Being a Hoarder is in my Blood, and Driving my Wife Crazy

For the longest time I thought that a hoarder was something you saw on a television documentary, or on the news. An elderly person died and in their house was every single newspaper they’d ever owned, since the 1930s. Perhaps a house was full of garbage, and it made the news. Nothing about the poor souls that lived there, just mountains of junk, to the ceiling.

When my mother passed away, my sister and I, and my father to a certain extent, had to come to the realization that our mother had been a hoarder. Now, not a sad hoarder like those on television… just a regular hoarder. She kept everything that could possibly have had any sentimental value.

She kept her clothes from when she was a child, back in the forties. She kept all her books, including her childhood books. She kept EVERYTHING.

Since she was so organized, we never noticed. We didn’t grow up in a house full of newspapers or garbage, it was pretty normal, no visible accumulation anywhere. It’s only when she was no longer there to manage it all that it became apparent. I don’t think she had a very severe case, but it was definitely persistent throughout her life.

She’s been gone for over a decade, and my sister and I still deal with the aftershocks, mainly a warehouse full of stuff that we have no need for. I am gamely listing things on eBay and Kijiji, trying to get rid of stuff, but it’s a long, difficult process, fraught with emotions at every single item I handle.

I’m afraid that I suffer from the same condition, although I am certainly more willing to admit it than my mom ever did, certainly because of the influence of my wife, who sees all this from an outside perspective. It just seems that no matter how much I sell or dispose of, there is more that comes in; it’s a constant, uphill battle.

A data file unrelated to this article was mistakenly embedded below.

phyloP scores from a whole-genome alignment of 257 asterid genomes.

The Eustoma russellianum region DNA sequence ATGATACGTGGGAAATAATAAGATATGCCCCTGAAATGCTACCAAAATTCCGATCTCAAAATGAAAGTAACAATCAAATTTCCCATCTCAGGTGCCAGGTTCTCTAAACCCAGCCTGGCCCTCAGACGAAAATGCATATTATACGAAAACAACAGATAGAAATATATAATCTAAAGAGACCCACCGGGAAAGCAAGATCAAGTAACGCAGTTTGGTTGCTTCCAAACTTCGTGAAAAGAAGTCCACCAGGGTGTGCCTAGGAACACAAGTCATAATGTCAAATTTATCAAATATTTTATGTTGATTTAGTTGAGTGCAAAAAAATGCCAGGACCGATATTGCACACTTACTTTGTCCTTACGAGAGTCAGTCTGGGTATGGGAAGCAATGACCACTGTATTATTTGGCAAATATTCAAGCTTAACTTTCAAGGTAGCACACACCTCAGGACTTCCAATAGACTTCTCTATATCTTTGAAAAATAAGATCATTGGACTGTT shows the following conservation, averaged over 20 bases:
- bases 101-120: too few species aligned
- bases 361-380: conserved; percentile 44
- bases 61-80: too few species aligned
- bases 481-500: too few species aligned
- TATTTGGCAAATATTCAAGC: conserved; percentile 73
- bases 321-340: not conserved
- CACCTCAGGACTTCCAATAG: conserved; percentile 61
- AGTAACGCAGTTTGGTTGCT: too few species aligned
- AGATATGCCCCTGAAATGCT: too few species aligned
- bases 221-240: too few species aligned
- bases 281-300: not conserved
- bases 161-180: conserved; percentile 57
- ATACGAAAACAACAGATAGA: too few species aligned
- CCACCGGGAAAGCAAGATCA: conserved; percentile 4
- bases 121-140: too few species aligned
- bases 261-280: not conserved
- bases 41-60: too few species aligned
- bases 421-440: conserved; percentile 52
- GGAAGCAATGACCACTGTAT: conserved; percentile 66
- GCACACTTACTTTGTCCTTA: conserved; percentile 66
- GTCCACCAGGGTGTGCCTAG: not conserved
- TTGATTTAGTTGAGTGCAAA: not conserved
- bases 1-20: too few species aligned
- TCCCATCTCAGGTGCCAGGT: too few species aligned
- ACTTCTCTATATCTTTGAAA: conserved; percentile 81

I’m better than I was; I don’t collect empty prescription pill bottles anymore (although I find them strangely useful), and I’ve come to see my crazy mess with somewhat fresh eyes.

The Lively Dollar

It is said that feeling distress about possessions, of feeling overwhelmed or embarrassed, is a symptom of hoarding, and if that is the case, then I’m definitely a hoarder. Having anyone but family or very close friends over at home is difficult and requires an inordinate amount of stress and organization to pull off.

With the other classic symptoms of hoarding, I seem to do better; I am able to get rid of possessions, but only so far through selling; throwing out items is still very difficult, but I guess that at some point the junk that’s left will be just that, junk, and nobody wants that.

What helps me is realizing the pain, stress and feeling of being overwhelmed that my compulsion imposes on my family, particularly on my wife. She doesn’t have to deal with that, and it is something that I am able to fix. It’s not easy.

I also have young children; I don’t want, hopefully far into the future, to pass away and leave them a house full of junk that they have to deal with, just like I have to deal with the warehouse now. I am glad to have so many cherished family items, but it would have been nice for my parents to do some pruning before giving us the keys to the warehouse.

As I get to writing the blog more and more, my efforts in getting rid of all that stuff will become more apparent; this website is about money, making it, saving it and putting it to work, and selling all those items will be an additional source or revenue that I will mine for a long time.